The work will then continue to optimise the model and also to develop models for other relevant plastics. This will involve: (1) Incorporating new chemical and physical processes into the model. (2) Identifying key parameters that have a strong impact on the outcomes of the model. This work will start by using existing mathematical workflows from literature. (3) Optimising and validating the model. This will require validation of the model in collaboration with the laboratory-focussed researchers, who can develop model systems for testing, and with Tate, who can provide real museum data for validation.
Academic entry criteria: The candidate will ideally have a background in Physics, Maths, Computer Science, Astronomy, Computational Physics, Engineering or a related field.
Training path: The student will be part of the EPSRC Centre for Doctoral Training SEAHA (Science and Engineering for Arts, Heritage and Archaeology). Students will register for the one year MRes SEAHA at UCL in year 1 and then continue to PhD studies for years 2-4 of the studentship. The student will be encouraged to spend time working at both Tate and Conservation by Design.
Funding: The SEAHA Studentship will cover fees for both UK and EU students and a stipend of up to a maximum of £18,172 per year (current rate) for eligible applicants , and a substantial budget for research, travel, and cohort activities. Non-EU applicants are not eligible for funding
Enquiries: Please contact the academic supervisor for further information (email@example.com)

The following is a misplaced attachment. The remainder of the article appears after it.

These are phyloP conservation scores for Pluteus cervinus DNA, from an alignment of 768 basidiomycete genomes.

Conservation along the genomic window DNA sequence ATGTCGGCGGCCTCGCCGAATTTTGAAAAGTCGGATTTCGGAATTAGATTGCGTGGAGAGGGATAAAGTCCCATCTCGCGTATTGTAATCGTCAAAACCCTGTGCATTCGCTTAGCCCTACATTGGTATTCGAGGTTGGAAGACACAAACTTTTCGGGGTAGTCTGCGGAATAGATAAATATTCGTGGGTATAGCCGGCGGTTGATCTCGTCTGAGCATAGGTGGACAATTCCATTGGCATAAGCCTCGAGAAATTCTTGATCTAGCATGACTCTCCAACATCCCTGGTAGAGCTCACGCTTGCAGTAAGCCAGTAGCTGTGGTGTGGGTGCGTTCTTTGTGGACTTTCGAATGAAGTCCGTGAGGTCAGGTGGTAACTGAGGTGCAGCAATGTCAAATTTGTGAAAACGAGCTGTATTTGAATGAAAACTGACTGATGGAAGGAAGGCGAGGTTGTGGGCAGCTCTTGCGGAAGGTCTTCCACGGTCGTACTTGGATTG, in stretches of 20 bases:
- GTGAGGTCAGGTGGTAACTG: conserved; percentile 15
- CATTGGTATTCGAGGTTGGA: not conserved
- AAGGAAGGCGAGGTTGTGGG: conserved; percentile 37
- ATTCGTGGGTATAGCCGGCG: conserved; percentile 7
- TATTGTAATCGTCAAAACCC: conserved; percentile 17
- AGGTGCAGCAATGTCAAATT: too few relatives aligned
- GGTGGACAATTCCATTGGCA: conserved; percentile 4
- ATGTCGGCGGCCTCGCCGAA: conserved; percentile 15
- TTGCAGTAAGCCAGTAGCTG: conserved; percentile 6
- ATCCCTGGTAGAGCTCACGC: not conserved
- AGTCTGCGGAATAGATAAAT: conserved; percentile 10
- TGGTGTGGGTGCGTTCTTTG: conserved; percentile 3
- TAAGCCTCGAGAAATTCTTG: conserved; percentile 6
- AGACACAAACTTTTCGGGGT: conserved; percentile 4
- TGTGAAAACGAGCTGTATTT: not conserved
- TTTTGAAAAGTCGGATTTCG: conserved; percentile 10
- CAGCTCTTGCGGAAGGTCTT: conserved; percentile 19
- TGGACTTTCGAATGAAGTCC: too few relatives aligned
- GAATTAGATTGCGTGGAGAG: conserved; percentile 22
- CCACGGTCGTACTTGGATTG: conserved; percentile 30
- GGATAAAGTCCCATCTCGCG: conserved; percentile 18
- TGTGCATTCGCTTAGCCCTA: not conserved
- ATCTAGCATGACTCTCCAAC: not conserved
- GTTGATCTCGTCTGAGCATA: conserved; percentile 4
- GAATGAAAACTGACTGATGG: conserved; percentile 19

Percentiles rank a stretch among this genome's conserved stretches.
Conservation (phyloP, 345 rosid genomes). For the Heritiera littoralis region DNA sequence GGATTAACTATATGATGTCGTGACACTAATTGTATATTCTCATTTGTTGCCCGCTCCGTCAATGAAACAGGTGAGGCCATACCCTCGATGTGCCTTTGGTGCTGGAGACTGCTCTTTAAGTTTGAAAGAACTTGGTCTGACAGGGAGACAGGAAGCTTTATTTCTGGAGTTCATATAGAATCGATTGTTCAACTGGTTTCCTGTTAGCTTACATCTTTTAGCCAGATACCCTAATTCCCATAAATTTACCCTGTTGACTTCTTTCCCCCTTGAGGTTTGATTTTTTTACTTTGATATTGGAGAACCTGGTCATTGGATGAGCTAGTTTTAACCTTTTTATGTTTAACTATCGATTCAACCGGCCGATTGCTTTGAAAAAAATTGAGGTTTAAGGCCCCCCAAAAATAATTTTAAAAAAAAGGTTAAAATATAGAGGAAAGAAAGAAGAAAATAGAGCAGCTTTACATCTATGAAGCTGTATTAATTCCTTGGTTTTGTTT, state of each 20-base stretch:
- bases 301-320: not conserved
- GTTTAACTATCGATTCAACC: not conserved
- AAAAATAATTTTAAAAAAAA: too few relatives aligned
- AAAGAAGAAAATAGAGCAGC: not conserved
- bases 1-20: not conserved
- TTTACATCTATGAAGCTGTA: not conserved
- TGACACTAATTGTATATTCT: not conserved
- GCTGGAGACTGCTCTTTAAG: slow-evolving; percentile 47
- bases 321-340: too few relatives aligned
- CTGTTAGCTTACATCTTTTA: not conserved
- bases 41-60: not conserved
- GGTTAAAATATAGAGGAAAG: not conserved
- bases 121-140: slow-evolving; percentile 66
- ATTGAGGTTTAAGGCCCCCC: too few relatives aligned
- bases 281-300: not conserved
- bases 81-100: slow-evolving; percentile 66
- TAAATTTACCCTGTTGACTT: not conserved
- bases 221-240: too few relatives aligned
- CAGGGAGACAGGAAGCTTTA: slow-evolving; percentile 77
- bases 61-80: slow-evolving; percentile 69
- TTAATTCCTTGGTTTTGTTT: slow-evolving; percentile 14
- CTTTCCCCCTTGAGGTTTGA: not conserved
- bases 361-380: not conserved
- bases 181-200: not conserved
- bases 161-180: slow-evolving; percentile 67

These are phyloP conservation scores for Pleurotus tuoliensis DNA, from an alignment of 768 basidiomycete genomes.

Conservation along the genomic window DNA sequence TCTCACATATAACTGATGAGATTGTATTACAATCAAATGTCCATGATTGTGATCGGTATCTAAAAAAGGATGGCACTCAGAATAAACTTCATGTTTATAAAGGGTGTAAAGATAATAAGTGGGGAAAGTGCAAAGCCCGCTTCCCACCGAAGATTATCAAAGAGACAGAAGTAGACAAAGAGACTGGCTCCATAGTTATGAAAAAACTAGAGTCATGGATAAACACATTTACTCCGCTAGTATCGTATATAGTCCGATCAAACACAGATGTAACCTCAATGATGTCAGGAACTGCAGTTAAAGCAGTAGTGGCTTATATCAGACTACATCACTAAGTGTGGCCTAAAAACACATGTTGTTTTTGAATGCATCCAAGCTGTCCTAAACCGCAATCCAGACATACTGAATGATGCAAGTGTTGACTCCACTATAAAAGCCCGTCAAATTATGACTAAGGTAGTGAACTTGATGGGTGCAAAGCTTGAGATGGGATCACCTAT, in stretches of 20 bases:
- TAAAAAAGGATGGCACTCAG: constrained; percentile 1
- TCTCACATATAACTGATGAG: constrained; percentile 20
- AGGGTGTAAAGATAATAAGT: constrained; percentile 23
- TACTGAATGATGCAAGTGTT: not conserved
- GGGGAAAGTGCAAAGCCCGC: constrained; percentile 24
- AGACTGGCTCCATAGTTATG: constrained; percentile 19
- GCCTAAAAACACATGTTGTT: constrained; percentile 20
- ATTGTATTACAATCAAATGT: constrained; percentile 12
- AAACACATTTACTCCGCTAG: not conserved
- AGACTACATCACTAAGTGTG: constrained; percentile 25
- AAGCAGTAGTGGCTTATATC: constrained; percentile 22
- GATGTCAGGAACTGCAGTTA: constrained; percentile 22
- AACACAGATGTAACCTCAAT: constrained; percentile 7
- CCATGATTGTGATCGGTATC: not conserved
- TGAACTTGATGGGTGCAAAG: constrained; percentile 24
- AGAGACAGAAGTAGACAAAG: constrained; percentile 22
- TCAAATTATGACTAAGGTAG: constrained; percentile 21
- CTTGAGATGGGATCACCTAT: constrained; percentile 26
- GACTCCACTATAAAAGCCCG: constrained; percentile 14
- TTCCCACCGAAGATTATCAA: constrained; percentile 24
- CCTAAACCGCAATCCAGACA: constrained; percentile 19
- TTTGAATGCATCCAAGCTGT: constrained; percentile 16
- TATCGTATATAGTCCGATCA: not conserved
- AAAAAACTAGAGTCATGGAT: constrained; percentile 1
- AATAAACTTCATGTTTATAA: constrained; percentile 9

How to apply
Your application should include:
• A substantial covering letter (2-3 pages) including:
- a clear explanation of your motivation for applying for this project
- a statement of your understanding of your eligibility according to the information provided
• A short research proposal (max. 2000 words) taking into consideration the project research questions
• A full CV • Contact details for two academic references (names, postal and email addresses)
• Proof of meeting the UCL English language proficiency requirements where necessary.
For SEAHA candidates, an advanced level certificate is normally required.
Interviews are likely to take place in early August. Please mention in your covering letter if you will not be available at this time. Remote interviews (e.g. via skype) are possible if necessary. The application should be submitted by email direct to the UCL SEAHA Administrator and not by the UCL online admissions system. Please email applications to: Dr Robyn Parker SEAHA Centre Manager firstname.lastname@example.org